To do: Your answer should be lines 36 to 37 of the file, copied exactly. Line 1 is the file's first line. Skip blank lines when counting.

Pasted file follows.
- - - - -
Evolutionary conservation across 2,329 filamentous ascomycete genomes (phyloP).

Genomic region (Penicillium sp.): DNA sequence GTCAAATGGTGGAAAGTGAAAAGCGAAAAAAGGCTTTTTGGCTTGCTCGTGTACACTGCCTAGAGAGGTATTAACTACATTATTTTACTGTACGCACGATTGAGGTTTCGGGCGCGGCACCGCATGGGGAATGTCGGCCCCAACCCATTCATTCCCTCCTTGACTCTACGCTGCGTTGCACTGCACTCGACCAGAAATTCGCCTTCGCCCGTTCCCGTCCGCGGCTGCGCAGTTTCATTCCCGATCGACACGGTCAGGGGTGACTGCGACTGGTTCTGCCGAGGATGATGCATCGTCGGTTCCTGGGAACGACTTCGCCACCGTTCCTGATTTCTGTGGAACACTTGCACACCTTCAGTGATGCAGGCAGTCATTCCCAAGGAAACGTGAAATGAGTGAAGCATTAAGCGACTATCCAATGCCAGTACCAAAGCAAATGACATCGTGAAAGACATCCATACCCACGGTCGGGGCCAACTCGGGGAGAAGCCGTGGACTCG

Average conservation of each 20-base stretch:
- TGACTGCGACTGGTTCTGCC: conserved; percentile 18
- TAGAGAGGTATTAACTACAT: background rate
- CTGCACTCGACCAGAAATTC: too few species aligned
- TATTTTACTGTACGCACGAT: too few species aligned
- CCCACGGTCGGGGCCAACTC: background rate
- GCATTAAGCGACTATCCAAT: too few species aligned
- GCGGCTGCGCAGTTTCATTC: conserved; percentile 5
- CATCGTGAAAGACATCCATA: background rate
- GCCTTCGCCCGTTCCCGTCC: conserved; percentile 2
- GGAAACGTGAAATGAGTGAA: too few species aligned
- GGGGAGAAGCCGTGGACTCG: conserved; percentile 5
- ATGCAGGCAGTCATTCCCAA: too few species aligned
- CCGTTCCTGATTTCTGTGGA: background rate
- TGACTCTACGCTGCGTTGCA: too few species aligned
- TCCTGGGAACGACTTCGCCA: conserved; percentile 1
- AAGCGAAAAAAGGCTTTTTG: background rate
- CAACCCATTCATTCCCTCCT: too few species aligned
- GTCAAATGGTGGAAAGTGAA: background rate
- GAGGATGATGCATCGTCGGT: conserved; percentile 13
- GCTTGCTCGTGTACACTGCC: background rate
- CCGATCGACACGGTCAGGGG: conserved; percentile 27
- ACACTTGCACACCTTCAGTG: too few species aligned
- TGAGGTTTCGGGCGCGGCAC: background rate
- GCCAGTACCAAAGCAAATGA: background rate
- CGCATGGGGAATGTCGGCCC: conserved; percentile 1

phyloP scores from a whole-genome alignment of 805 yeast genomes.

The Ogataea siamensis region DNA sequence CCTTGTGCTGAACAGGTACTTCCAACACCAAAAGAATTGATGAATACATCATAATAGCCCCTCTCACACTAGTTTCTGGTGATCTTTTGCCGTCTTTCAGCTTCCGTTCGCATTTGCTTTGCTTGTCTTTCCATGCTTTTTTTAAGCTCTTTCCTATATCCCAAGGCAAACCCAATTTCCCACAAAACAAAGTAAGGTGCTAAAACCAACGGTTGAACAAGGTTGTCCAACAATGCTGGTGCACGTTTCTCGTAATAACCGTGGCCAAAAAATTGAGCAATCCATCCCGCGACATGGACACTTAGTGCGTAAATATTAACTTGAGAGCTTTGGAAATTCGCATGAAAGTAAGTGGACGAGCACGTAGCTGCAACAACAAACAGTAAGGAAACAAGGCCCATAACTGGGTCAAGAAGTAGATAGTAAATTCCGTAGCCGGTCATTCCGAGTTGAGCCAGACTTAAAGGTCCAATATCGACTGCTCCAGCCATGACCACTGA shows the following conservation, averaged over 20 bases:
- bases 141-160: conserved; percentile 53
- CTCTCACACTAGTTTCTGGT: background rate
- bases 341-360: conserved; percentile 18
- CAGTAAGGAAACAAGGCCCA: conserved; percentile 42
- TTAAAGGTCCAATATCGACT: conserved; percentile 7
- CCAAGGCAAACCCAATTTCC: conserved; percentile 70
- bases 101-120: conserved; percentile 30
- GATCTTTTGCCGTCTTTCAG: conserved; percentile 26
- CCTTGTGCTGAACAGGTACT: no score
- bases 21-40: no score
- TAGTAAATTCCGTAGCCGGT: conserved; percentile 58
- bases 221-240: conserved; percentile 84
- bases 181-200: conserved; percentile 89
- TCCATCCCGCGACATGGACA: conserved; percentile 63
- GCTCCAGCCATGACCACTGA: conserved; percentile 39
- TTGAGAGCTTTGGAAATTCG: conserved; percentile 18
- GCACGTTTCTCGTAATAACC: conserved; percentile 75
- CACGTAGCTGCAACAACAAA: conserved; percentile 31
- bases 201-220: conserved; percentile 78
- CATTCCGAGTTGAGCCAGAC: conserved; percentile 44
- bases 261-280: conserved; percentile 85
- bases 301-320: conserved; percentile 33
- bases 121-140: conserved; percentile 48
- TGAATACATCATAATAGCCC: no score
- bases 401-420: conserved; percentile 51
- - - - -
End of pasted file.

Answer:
- CCAAGGCAAACCCAATTTCC: conserved; percentile 70
- bases 101-120: conserved; percentile 30